By Alejandro Grattan-Dominguez
Why Do They Come to America?
The heartbreaking photo pictured to the right, which has now gone viral all over the world, speaks volumes about what the United States of America has meant to oppressed or disadvantaged people almost from its inception as a Republic. My own family’s history is part of that story: my father’s ancestors first came because of the potato famine in Ireland, which left millions in a state of slow starvation; my mother’s family initially came from Mexico after its Revolution in 1917 had made life hazardous for many middle-class families, especially those that owned property or businesses, no matter how small or humble.
America’s promise to the world was literally burnt into steel on the Statue of Liberty, and the immigrants that came before and since have repaid their debt millions of times over. Every one of those who have come to North America were immigrants because the Indians were there before anybody, probably standing on the shore as the Mayflower first came into view.
What follows is one of the news stories that accompanied the publication of the photograph: According to Le Duc’s reporting for La Jornada, Óscar Alberto Martínez Ramírez, frustrated because the family from El Salvador was unable to present themselves to U.S. authorities and request asylum, swam across the river on Sunday with his daughter, Valeria.
He set her on the U.S. bank of the river and started back for his wife, Tania Vanessa Ávalos, but seeing him move away the girl threw herself into the waters. Martínez returned and was able to grab Valeria, but the current swept them both away. The account was based on remarks by Ávalos to police at the scene — “amid tears” and “screams” — Le Duc told The Associated Press.
Details of the incident were confirmed Tuesday by a Tamaulipas government official who was not authorized to discuss the matter publicly and spoke on condition of anonymity, and by Martínez’s mother back in El Salvador, Rosa Ramírez, who spoke with her daughter-in-law by phone afterward. “When the girl jumped in is when he tried to reach her, but when he tried to grab the girl, he went in further ... and he couldn’t get out,” Ramírez told AP. “He put her in his shirt, and I imagine he told himself, ‘I’ve come this far’ and decided to go with her.”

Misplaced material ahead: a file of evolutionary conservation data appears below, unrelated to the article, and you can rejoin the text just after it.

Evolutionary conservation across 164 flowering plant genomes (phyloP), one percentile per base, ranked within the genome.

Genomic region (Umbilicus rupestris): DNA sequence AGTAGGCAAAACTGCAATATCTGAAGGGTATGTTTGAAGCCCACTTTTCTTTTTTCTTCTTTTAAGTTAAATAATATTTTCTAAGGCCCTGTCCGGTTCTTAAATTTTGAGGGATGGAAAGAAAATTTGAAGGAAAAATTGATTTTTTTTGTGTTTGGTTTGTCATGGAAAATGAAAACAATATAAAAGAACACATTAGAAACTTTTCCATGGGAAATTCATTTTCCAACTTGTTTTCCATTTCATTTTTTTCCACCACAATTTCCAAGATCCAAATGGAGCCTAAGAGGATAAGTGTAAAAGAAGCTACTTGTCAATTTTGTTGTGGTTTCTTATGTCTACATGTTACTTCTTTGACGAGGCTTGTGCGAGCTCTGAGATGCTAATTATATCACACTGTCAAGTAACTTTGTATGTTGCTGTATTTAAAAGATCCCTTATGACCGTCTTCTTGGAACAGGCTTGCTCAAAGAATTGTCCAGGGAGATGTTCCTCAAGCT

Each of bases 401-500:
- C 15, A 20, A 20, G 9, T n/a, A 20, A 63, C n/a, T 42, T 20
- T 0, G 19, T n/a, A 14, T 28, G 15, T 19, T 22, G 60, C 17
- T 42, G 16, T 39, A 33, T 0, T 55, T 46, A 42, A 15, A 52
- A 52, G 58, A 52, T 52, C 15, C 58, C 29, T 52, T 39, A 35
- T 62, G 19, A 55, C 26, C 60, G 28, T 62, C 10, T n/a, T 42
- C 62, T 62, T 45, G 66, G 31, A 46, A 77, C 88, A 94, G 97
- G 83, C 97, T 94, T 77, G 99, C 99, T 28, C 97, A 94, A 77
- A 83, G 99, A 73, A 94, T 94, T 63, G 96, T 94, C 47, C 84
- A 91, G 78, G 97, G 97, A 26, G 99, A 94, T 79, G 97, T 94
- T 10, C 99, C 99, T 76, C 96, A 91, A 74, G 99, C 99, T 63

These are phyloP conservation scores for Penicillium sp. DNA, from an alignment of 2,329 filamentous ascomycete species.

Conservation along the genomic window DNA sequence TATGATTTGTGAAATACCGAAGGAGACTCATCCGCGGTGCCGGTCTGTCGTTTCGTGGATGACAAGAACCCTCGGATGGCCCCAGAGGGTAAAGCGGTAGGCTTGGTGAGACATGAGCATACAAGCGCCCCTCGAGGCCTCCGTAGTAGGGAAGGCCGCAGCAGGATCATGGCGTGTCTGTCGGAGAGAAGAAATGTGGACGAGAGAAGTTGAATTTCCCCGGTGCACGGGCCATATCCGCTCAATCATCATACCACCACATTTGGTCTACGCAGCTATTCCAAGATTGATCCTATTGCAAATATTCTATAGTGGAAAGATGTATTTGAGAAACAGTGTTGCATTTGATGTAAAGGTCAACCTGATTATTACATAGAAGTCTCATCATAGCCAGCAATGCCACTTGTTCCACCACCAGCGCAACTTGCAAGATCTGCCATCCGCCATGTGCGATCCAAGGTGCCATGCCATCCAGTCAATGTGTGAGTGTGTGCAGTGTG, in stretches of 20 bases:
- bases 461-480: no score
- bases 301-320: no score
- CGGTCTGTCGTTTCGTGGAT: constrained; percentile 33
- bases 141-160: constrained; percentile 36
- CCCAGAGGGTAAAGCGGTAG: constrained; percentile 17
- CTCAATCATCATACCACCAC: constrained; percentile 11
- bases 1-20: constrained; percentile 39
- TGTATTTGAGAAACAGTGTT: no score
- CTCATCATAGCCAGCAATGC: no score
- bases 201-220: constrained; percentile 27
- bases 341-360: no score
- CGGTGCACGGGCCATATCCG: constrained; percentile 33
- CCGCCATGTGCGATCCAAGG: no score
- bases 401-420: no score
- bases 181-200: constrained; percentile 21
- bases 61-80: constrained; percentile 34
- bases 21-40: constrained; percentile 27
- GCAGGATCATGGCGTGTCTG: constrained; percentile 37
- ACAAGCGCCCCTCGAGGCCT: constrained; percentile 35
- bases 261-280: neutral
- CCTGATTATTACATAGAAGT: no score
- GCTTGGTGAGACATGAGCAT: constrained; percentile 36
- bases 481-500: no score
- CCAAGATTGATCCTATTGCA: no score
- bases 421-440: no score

From the scorching Sonoran Desert to the fast-moving Rio Grande, the 2,000-mile U.S.-Mexico border has long been an at times deadly crossing between ports of entry. A total of 283 migrant deaths were recorded last year; the toll so far this year has not been released.
In recent weeks alone, two babies, a toddler and a woman were found dead on Sunday, overcome by the sweltering heat; elsewhere three children and an adult from Honduras died in April after their raft capsized on the Rio Grande; and a six-year-old from India was found dead earlier this month in Arizona, where temperatures routinely soar well above 100 degrees Fahrenheit.
The search for Martínez and his daughter was suspended Sunday due to darkness, and their bodies were discovered the next morning near Matamoros, Mexico, across from Brownsville, Texas, several hundred yards (meters) from where they had tried to cross and just a half-mile (1 kilometer) from an international bridge.
Tamaulipas immigration and civil defense officials have toured shelters beginning weeks ago to warn against attempting to cross the river, said to be swollen with water released from dams for irrigation. On the surface, the Rio Grande appears placid, but strong currents run beneath.
“It is a very deep, very dangerous river,” Le Duc said.
Ramírez said her son and his family left El Salvador on April 3 and spent about two months at a shelter in Tapachula, near Mexico’s border with Guatemala. “I begged them not to go, but he wanted to scrape together money to build a home,” Ramírez said. “They hoped to be there a few years and save up for the house.”
El Salvador’s foreign ministry said it was working to assist the family including Ávalos, who was at a border migrant shelter following the drownings. The bodies were expected to be flown to El Salvador on Thursday.
* What Ramirez wanted was a second-chance at Life—and who amongst all of us fortunate people here at Lakeside has not once wished for that same opportunity?
Column: Editor’s Page
Wrote/directed first movie about Mexican-Americans, Only Once in a Lifetime-- Recently purchased with another film of his, No Return Address, by Turner Classic Movies. Lifetime premiered at the Kennedy Center in Wash., D.C. —1979. Awarded Governor’s (California) Commendation—1980. Special Award of Appreciation from the National Association of Mexican-American Educators—1981. Wrote 23 film scripts, nine of which were either sold or optioned, some repeatedly.
Established Ajijic Writers Group in 1988. Wrote seven novels, three of which were at one time in 1400 libraries in the U.S., Canada, England and Ireland. Best Screenplay Award—Mexican International Film Festival—1999. Award of Appreciation from Ninos Incapacitados—2007. Biography appeared in Who’s Who in Mexico—2007. Lifetime Achievement Award in 2012 —Lakeside Community Awards Committee. Winner of IBPA Benjamin Franklin Award in 2014 for historical novel The Dark Side of the Dream. Editor-in-Chief of El Ojo del Lago for past 25 years.
Grattan’s seven novels, as well as his collection of articles, short stories and film/ literary/political commentaries are all in the Local Author’s Section of the LCS Library.
The last motion picture Grattan wrote and directed, Only Once in a Lifetime, is now in the LCS Video Library.